Meanwhile, back here on earth, my job at King’s Cross for the first hour is to nag Small Boy into learning to read and write. This is mercifully easy, because he is only about five and although not very frightened of me, he is frightened of his mother, who would be told if he was too recalcitrant. We read through the Butterfly Book - that is to say, he reads while I point at the words and stop him if he makes any errors and make him read it again right. Small Boy then does whatever writing he chooses to do, my only rules being that he has to write something and that it has to be as neat as possible. While he does that, I wander around in the rest of the big room, looking at what some of the other children are doing in the other three classes, trying not to be too annoying, and trying to learn about how that teaching is being done. I then return to Small Boy and complain about his writing, politely but informatively you understand.
In among all that, Small Boy and I talk about things, as a sort of reward to us both for the diligence with which we both mostly do what we are supposed to be doing. This time, I gave him a physics lesson. I showed him how light that looks blue from indoors, surrounded by yellow indoor light, looks grey when you go outside. We went outside so that I could show him. Nobody seemed to think this was strange. If they did, they didn’t say so. (Actually, the light still looked rather blue outside, so it was actually not a very successful lesson from my point of view. It turned into one of those Teachers Can Be Wrong Too lessons. Can’t win ‘em all.)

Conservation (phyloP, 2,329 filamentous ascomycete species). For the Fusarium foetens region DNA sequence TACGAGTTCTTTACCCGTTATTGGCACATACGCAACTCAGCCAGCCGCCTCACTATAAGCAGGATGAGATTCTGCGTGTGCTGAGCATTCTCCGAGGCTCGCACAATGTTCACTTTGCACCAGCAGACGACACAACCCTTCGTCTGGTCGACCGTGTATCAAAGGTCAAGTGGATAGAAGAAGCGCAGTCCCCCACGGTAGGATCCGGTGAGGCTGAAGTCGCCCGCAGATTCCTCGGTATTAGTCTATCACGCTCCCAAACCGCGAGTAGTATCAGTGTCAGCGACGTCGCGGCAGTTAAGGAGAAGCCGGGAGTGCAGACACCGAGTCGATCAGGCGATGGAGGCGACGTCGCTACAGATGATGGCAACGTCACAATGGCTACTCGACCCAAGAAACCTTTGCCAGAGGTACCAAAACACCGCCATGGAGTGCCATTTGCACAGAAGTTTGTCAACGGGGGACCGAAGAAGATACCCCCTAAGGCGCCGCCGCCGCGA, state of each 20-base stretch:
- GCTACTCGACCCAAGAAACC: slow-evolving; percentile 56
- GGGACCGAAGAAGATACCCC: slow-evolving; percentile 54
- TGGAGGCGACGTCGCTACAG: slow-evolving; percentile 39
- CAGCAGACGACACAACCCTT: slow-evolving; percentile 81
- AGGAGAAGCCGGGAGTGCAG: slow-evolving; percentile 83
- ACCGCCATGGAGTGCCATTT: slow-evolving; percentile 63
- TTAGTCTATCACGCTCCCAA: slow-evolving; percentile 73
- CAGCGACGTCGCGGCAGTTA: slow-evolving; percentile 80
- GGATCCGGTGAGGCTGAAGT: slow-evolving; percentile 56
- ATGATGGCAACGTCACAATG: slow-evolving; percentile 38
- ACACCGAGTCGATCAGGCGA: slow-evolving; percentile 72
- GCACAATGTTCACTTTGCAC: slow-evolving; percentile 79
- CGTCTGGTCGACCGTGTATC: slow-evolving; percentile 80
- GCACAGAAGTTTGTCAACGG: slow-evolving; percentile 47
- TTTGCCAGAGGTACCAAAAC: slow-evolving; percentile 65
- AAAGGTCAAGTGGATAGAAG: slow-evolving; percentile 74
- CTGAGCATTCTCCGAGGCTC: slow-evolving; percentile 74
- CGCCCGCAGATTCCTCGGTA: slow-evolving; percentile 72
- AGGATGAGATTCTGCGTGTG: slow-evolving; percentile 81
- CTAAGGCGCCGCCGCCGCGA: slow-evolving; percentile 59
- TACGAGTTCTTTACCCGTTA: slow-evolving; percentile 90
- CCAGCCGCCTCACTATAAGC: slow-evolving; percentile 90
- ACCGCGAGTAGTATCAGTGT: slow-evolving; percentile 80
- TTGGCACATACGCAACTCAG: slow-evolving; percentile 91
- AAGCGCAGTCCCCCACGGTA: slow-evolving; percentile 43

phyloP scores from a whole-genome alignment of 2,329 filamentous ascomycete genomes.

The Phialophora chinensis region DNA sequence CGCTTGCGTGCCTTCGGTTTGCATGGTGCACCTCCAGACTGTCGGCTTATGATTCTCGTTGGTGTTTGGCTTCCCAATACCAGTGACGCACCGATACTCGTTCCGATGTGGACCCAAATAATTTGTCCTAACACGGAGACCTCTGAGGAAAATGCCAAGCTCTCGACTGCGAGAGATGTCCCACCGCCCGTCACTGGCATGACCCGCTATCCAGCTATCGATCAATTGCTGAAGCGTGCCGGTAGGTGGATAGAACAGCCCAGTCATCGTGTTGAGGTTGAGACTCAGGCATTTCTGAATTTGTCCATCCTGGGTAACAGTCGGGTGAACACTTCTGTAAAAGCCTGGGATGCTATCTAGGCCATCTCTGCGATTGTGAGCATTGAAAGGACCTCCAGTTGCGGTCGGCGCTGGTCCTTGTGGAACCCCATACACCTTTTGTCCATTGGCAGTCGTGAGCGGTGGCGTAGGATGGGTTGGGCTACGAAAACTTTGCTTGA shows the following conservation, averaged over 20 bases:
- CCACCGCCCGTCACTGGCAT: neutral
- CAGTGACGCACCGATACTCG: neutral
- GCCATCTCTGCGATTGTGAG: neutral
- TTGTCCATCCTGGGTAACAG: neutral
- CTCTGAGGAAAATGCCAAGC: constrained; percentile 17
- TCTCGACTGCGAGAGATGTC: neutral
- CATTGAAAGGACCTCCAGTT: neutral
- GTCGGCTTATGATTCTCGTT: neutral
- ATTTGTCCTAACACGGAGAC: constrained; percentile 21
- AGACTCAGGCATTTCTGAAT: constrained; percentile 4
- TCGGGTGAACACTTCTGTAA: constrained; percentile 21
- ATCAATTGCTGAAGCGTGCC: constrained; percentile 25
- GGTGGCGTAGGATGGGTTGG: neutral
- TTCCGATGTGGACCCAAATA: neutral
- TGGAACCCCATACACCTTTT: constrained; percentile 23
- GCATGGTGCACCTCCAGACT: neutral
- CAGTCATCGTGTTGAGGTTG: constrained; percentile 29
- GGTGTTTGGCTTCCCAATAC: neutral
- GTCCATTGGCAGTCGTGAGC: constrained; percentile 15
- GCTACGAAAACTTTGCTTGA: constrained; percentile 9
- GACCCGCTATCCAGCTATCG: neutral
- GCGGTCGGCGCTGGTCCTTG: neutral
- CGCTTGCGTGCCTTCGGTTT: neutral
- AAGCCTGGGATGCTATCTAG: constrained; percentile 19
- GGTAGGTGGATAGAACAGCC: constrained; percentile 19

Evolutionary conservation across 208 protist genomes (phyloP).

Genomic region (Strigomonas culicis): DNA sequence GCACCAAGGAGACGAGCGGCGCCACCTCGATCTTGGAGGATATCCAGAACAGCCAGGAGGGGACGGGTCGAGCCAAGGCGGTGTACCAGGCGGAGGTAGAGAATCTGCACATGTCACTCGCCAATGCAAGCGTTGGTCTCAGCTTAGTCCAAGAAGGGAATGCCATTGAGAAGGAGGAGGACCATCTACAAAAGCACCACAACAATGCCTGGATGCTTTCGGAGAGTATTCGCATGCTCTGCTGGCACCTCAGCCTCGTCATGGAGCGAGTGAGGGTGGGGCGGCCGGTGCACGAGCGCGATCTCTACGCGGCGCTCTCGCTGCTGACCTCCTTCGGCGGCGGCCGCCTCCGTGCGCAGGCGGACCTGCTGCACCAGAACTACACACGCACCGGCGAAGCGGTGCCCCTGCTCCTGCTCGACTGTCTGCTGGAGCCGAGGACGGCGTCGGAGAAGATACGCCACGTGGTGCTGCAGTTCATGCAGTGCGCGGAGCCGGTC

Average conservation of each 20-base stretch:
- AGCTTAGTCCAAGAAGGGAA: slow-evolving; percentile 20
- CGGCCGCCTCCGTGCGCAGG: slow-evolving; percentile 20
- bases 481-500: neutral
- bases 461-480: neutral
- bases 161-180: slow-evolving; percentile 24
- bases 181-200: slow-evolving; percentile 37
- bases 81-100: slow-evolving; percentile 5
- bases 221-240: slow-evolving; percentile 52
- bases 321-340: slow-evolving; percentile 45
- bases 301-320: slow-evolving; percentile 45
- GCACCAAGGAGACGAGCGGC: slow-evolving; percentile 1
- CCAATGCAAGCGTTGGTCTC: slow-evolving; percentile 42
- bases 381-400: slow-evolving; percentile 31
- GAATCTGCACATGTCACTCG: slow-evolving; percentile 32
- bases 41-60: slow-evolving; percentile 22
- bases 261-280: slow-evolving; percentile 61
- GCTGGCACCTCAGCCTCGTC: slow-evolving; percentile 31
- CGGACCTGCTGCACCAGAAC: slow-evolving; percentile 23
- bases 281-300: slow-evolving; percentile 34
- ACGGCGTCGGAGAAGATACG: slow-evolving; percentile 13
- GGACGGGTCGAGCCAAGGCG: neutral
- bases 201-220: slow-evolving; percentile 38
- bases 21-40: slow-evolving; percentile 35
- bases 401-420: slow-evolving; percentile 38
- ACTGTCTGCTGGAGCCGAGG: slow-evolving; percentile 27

What pleased me most about my session with Small Boy last Tuesday was that, whatever it is that I and all his other teachers are doing, it is clearly working. He now knows words which he definitely didn’t know when I started with him and he reads more fluently. His writing is definitely improving. He is, in short, one way or another, being successfully educated.
Snapped today, as I wandered about London SW1:
It’s above this.
Michael Gove, the Conservative opposition spokesman on education, is getting acres of space in the newspapers these days. It seems to have been decided by whoever decides these things that he is to be the next Education Minister. He gets to say his thing:
Michael Gove, the Tory shadow schools secretary, said: “It is still the case that performance in the core subjects is not improving at anything like the pace it should be. If you look at international comparisons, England is still lagging far behind.”
This week, ministers admitted that schools were failing to narrow the gap between children from rich and poor backgrounds - particularly among white teenagers. Those eligible for free school meals lag far behind their classmates, with 28 percentage points fewer gaining five good GCSEs.
And then the government reacts with its usual bromides about how things are getting better, but that the government is making things even better than that.
Gove (that’s him on the right) looks like the school swot, doesn’t he?